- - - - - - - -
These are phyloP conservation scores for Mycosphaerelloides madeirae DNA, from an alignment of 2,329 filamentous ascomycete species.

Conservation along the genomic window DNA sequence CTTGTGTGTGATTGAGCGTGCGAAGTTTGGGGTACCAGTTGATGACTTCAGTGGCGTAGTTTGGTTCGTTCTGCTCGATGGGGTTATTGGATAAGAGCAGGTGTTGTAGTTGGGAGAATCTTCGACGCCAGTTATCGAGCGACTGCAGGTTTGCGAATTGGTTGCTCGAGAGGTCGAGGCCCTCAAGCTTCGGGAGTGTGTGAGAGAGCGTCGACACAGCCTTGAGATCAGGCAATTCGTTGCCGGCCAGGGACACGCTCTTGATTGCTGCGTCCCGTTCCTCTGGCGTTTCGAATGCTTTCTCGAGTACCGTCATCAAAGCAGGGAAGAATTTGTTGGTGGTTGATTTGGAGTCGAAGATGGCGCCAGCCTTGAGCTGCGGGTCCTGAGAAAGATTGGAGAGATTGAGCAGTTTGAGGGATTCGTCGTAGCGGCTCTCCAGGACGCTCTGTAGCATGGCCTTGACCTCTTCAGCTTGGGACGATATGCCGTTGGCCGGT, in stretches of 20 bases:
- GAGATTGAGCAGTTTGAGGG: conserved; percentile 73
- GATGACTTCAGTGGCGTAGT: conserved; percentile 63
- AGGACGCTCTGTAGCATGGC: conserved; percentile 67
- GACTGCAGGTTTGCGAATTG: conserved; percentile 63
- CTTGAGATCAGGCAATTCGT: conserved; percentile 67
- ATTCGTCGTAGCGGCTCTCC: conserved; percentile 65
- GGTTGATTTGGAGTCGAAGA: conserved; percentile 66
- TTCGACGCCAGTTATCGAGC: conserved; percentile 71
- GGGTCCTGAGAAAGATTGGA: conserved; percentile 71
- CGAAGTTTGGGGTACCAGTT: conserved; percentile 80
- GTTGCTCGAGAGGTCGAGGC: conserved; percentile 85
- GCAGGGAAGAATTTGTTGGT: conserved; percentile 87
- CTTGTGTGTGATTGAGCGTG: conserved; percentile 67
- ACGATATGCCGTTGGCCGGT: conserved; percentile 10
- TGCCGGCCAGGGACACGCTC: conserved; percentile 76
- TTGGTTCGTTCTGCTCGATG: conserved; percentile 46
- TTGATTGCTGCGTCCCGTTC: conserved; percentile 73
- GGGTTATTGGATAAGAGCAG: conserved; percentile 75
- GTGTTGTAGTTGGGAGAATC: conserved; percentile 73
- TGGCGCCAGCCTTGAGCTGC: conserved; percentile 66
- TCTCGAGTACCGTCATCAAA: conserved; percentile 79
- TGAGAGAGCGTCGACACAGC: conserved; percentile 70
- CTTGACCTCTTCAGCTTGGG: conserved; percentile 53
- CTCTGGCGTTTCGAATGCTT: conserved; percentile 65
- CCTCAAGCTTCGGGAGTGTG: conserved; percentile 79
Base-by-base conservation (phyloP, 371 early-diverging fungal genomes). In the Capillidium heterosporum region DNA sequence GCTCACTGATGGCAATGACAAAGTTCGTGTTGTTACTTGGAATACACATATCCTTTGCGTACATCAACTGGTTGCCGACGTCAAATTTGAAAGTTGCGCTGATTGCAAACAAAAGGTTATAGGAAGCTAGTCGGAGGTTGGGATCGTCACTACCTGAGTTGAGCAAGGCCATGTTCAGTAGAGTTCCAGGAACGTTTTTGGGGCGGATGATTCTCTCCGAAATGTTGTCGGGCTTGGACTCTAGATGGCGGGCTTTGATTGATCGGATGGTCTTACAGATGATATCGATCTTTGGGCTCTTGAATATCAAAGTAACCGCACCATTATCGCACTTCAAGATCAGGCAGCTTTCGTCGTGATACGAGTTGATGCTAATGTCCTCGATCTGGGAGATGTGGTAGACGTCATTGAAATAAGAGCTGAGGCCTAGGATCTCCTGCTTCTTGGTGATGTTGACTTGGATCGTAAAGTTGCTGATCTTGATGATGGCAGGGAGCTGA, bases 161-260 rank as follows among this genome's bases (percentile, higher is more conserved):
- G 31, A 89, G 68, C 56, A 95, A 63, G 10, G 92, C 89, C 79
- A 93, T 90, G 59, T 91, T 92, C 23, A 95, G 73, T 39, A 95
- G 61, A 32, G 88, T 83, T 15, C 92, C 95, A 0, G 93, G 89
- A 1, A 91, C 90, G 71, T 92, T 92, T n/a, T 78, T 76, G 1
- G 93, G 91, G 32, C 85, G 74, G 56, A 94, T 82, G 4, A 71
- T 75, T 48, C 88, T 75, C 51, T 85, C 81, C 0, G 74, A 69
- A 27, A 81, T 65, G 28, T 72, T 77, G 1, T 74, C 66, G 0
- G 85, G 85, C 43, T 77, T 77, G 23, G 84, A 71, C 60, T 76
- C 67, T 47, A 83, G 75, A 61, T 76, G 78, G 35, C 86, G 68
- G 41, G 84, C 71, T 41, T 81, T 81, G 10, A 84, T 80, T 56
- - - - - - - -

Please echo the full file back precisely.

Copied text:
These are phyloP conservation scores for Mycosphaerelloides madeirae DNA, from an alignment of 2,329 filamentous ascomycete species.

Conservation along the genomic window DNA sequence CTTGTGTGTGATTGAGCGTGCGAAGTTTGGGGTACCAGTTGATGACTTCAGTGGCGTAGTTTGGTTCGTTCTGCTCGATGGGGTTATTGGATAAGAGCAGGTGTTGTAGTTGGGAGAATCTTCGACGCCAGTTATCGAGCGACTGCAGGTTTGCGAATTGGTTGCTCGAGAGGTCGAGGCCCTCAAGCTTCGGGAGTGTGTGAGAGAGCGTCGACACAGCCTTGAGATCAGGCAATTCGTTGCCGGCCAGGGACACGCTCTTGATTGCTGCGTCCCGTTCCTCTGGCGTTTCGAATGCTTTCTCGAGTACCGTCATCAAAGCAGGGAAGAATTTGTTGGTGGTTGATTTGGAGTCGAAGATGGCGCCAGCCTTGAGCTGCGGGTCCTGAGAAAGATTGGAGAGATTGAGCAGTTTGAGGGATTCGTCGTAGCGGCTCTCCAGGACGCTCTGTAGCATGGCCTTGACCTCTTCAGCTTGGGACGATATGCCGTTGGCCGGT, in stretches of 20 bases:
- GAGATTGAGCAGTTTGAGGG: conserved; percentile 73
- GATGACTTCAGTGGCGTAGT: conserved; percentile 63
- AGGACGCTCTGTAGCATGGC: conserved; percentile 67
- GACTGCAGGTTTGCGAATTG: conserved; percentile 63
- CTTGAGATCAGGCAATTCGT: conserved; percentile 67
- ATTCGTCGTAGCGGCTCTCC: conserved; percentile 65
- GGTTGATTTGGAGTCGAAGA: conserved; percentile 66
- TTCGACGCCAGTTATCGAGC: conserved; percentile 71
- GGGTCCTGAGAAAGATTGGA: conserved; percentile 71
- CGAAGTTTGGGGTACCAGTT: conserved; percentile 80
- GTTGCTCGAGAGGTCGAGGC: conserved; percentile 85
- GCAGGGAAGAATTTGTTGGT: conserved; percentile 87
- CTTGTGTGTGATTGAGCGTG: conserved; percentile 67
- ACGATATGCCGTTGGCCGGT: conserved; percentile 10
- TGCCGGCCAGGGACACGCTC: conserved; percentile 76
- TTGGTTCGTTCTGCTCGATG: conserved; percentile 46
- TTGATTGCTGCGTCCCGTTC: conserved; percentile 73
- GGGTTATTGGATAAGAGCAG: conserved; percentile 75
- GTGTTGTAGTTGGGAGAATC: conserved; percentile 73
- TGGCGCCAGCCTTGAGCTGC: conserved; percentile 66
- TCTCGAGTACCGTCATCAAA: conserved; percentile 79
- TGAGAGAGCGTCGACACAGC: conserved; percentile 70
- CTTGACCTCTTCAGCTTGGG: conserved; percentile 53
- CTCTGGCGTTTCGAATGCTT: conserved; percentile 65
- CCTCAAGCTTCGGGAGTGTG: conserved; percentile 79
Base-by-base conservation (phyloP, 371 early-diverging fungal genomes). In the Capillidium heterosporum region DNA sequence GCTCACTGATGGCAATGACAAAGTTCGTGTTGTTACTTGGAATACACATATCCTTTGCGTACATCAACTGGTTGCCGACGTCAAATTTGAAAGTTGCGCTGATTGCAAACAAAAGGTTATAGGAAGCTAGTCGGAGGTTGGGATCGTCACTACCTGAGTTGAGCAAGGCCATGTTCAGTAGAGTTCCAGGAACGTTTTTGGGGCGGATGATTCTCTCCGAAATGTTGTCGGGCTTGGACTCTAGATGGCGGGCTTTGATTGATCGGATGGTCTTACAGATGATATCGATCTTTGGGCTCTTGAATATCAAAGTAACCGCACCATTATCGCACTTCAAGATCAGGCAGCTTTCGTCGTGATACGAGTTGATGCTAATGTCCTCGATCTGGGAGATGTGGTAGACGTCATTGAAATAAGAGCTGAGGCCTAGGATCTCCTGCTTCTTGGTGATGTTGACTTGGATCGTAAAGTTGCTGATCTTGATGATGGCAGGGAGCTGA, bases 161-260 rank as follows among this genome's bases (percentile, higher is more conserved):
- G 31, A 89, G 68, C 56, A 95, A 63, G 10, G 92, C 89, C 79
- A 93, T 90, G 59, T 91, T 92, C 23, A 95, G 73, T 39, A 95
- G 61, A 32, G 88, T 83, T 15, C 92, C 95, A 0, G 93, G 89
- A 1, A 91, C 90, G 71, T 92, T 92, T n/a, T 78, T 76, G 1
- G 93, G 91, G 32, C 85, G 74, G 56, A 94, T 82, G 4, A 71
- T 75, T 48, C 88, T 75, C 51, T 85, C 81, C 0, G 74, A 69
- A 27, A 81, T 65, G 28, T 72, T 77, G 1, T 74, C 66, G 0
- G 85, G 85, C 43, T 77, T 77, G 23, G 84, A 71, C 60, T 76
- C 67, T 47, A 83, G 75, A 61, T 76, G 78, G 35, C 86, G 68
- G 41, G 84, C 71, T 41, T 81, T 81, G 10, A 84, T 80, T 56